– Retail refers to units located in retail outlets such as department stores, shopping malls, shopping centres, super/hypermarkets etc.
– Leisure refers to units located in leisure establishments such as museums, health clubs, cinemas, theatres, theme parks and sports stadiums.
– Travel refers to units located in based in airports, rail stations, coach stations, motorway service stations offering gas facilities etc.
Key Industry Trends
Packaged foods witnesses a healthy growth during 2017 – Essential commodities like edible oils, dairy products and alternatives followed by other categories continues to contribute significantly to the double digit growth achieved by packaged foods during 2017. Consumers are shifting towards packaged food from unpackaged unbranded products and there is also a rise in premiumization. Furthermore, competition among bigger brands and improved performance of smaller categories drives the growth of packaged foods. Edible oils and dairy are the biggest categories in packaged foods and has attracted many investments from both international and domestic players during 2017. These companies expanded of existing business and established new manufacturing and processing plants to cater to the demand of consumers and more specifically, meeting the demands of uncaptured markets across India.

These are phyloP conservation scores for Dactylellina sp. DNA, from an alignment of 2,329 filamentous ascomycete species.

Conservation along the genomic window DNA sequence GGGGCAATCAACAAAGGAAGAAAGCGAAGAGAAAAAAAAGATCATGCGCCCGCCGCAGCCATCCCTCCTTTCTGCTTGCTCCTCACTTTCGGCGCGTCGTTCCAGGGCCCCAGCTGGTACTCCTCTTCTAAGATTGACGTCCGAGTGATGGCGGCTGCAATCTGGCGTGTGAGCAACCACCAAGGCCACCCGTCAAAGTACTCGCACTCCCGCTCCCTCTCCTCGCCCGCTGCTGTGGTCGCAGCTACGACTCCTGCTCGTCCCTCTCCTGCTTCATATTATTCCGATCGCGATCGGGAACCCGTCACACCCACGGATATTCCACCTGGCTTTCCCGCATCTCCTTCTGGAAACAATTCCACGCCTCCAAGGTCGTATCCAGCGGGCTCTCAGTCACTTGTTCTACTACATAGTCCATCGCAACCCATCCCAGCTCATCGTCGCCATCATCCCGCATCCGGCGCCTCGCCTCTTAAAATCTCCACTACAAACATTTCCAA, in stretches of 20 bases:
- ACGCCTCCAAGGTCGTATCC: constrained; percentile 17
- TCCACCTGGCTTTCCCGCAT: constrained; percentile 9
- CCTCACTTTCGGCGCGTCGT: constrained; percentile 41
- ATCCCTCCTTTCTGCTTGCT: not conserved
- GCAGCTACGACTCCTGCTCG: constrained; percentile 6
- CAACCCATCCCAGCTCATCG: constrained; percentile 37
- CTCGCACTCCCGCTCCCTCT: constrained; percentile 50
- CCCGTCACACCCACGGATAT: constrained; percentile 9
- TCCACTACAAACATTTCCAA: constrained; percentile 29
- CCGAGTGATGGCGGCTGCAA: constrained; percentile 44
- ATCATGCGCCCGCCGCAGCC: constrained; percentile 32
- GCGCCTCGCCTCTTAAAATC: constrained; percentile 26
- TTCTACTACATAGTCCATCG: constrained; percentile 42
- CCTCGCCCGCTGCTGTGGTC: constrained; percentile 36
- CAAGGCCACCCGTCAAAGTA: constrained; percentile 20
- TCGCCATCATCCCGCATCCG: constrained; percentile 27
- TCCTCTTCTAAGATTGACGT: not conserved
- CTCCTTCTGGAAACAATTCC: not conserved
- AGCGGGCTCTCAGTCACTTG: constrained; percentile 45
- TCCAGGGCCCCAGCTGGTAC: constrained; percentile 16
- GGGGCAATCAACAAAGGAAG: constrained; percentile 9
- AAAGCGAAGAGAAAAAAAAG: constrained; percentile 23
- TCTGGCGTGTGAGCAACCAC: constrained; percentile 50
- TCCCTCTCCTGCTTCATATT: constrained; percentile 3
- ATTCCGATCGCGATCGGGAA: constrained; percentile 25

Convenience and healthy eating continues to drive sales of packaged foods – The perception of packaged foods is changing among consumers, as there is a significant rise in consumers wanting convenience, availability and affordability to purchase such products. Meanwhile, with the onset of information sharing through various sources like social media, print and others, consumers are more informed about the benefits and downsides of packaged foods, leading to a better informed decision while purchasing products. Health benefits and hygiene has also become increasingly important, as many consumers become calorie conscious and track calorie intake while consuming packaged foods. This has in turn supported the growth of ‘organic’, ‘fortified’, ‘functional’ and ‘better for you’ types of packaged food products, however these categories are still at a nascent stage.